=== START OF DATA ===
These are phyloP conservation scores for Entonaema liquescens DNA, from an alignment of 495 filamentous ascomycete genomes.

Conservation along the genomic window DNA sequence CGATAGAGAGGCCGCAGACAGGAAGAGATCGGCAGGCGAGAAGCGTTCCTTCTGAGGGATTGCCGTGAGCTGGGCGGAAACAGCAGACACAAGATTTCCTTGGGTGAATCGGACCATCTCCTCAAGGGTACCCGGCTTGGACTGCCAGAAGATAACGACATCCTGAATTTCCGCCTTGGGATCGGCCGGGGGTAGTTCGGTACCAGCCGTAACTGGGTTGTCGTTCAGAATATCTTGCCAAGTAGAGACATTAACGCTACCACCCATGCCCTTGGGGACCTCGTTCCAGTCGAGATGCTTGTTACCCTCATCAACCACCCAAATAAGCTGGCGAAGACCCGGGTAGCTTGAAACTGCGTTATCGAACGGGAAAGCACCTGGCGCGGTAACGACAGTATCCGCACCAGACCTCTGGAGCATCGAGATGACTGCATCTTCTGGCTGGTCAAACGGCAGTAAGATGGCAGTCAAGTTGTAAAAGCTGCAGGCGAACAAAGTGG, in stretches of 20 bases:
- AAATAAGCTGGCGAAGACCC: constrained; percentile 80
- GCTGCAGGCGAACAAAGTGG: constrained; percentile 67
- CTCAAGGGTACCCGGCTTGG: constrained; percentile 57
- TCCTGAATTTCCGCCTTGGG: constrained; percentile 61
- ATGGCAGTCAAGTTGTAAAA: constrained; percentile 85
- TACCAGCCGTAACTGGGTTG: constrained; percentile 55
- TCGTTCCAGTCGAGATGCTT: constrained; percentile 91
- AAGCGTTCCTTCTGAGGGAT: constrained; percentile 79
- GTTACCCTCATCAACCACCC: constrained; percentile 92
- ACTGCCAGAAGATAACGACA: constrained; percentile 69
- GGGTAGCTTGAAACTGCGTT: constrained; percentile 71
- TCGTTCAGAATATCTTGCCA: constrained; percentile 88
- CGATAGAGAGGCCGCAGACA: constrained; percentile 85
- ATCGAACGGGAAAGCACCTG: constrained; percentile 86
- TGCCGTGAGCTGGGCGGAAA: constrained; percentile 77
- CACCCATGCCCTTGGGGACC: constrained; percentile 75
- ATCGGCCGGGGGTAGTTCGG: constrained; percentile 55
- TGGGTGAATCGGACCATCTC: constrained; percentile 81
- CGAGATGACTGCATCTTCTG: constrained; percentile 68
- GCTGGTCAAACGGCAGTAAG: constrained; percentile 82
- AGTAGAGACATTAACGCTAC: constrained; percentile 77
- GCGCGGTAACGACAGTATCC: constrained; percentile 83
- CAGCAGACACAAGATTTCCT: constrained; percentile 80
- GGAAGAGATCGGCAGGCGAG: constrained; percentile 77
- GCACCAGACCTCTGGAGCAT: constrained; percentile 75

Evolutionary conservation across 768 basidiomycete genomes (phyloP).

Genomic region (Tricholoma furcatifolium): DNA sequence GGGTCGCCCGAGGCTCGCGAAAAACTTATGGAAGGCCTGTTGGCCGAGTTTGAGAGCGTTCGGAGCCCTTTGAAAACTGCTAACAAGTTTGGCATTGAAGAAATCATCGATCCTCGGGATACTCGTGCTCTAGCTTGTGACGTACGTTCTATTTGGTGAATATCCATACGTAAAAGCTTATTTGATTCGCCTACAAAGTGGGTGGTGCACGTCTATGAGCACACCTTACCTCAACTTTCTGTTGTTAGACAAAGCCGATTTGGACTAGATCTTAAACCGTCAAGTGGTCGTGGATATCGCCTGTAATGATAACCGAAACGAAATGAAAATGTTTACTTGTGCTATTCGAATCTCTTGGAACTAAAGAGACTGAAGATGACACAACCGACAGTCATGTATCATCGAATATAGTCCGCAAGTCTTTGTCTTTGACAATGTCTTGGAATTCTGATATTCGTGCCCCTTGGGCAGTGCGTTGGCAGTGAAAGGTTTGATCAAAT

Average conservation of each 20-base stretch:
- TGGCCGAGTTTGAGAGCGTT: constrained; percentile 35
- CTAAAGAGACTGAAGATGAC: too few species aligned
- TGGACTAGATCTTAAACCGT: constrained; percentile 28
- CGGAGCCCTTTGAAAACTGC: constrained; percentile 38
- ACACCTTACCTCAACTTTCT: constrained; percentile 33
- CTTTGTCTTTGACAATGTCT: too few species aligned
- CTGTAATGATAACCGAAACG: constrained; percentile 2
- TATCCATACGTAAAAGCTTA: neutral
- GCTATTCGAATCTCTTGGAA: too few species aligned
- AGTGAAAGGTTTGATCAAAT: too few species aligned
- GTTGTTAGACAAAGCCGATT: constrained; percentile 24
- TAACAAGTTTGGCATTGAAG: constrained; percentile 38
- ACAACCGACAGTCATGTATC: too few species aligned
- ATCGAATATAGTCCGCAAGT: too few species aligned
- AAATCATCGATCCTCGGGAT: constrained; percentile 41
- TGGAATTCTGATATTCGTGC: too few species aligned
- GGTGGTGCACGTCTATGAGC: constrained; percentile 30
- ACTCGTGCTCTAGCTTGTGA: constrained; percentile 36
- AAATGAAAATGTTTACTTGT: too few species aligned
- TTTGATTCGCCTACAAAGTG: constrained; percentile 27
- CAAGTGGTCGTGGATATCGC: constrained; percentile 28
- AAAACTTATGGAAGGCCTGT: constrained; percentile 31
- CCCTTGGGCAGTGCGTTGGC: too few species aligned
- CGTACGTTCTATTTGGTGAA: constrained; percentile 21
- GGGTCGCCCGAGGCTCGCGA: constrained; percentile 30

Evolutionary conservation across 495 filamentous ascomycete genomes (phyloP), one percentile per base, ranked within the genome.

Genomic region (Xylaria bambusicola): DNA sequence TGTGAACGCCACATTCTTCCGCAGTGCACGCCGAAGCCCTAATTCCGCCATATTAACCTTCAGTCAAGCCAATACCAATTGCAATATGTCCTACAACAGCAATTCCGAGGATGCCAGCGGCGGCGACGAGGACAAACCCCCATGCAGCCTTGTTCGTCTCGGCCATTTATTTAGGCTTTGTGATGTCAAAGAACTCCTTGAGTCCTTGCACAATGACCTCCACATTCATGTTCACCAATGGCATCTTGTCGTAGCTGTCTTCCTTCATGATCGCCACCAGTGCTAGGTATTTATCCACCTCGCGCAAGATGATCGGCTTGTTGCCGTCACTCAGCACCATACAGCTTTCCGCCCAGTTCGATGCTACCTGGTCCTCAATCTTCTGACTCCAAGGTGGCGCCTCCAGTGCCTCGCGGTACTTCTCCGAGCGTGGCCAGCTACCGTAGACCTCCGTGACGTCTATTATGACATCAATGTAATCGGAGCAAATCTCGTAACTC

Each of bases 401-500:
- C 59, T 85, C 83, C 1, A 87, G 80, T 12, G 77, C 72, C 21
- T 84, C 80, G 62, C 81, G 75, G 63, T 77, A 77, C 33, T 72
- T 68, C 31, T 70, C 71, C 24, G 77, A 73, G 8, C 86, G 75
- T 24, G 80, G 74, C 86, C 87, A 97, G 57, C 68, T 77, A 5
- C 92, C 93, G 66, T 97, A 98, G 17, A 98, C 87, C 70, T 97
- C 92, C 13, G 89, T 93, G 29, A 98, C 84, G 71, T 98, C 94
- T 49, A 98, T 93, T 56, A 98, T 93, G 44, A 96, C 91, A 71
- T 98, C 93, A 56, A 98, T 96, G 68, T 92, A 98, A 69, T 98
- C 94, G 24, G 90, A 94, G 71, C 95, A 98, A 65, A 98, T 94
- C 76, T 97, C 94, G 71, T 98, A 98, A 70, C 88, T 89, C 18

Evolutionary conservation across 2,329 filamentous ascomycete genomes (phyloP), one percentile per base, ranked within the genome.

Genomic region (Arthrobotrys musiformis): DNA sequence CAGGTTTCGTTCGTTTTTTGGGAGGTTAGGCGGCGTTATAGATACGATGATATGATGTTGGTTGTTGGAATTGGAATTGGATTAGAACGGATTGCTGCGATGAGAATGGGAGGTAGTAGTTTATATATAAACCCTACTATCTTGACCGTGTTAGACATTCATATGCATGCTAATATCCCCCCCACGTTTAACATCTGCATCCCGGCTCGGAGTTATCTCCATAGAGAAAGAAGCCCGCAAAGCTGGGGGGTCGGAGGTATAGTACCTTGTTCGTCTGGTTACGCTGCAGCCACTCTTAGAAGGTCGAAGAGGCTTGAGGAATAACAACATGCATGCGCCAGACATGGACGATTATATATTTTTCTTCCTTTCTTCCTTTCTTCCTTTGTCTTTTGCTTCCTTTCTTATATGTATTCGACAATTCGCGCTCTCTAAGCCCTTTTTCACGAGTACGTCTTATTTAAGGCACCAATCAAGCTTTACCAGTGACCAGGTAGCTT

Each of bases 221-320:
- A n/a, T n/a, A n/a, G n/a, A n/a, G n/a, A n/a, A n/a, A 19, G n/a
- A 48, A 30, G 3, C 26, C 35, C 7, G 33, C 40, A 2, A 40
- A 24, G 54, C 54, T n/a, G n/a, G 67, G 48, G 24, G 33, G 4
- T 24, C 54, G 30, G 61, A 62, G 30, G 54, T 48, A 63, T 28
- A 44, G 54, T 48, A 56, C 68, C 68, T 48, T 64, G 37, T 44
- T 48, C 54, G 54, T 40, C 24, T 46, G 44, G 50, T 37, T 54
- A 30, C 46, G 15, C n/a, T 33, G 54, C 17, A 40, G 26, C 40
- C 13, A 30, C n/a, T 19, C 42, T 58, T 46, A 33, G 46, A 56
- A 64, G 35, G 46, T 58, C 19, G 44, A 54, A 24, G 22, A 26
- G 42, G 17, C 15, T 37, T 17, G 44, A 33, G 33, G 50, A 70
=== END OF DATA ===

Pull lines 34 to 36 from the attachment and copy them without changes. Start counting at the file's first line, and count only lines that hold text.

- CGGAGCCCTTTGAAAACTGC: constrained; percentile 38
- ACACCTTACCTCAACTTTCT: constrained; percentile 33
- CTTTGTCTTTGACAATGTCT: too few species aligned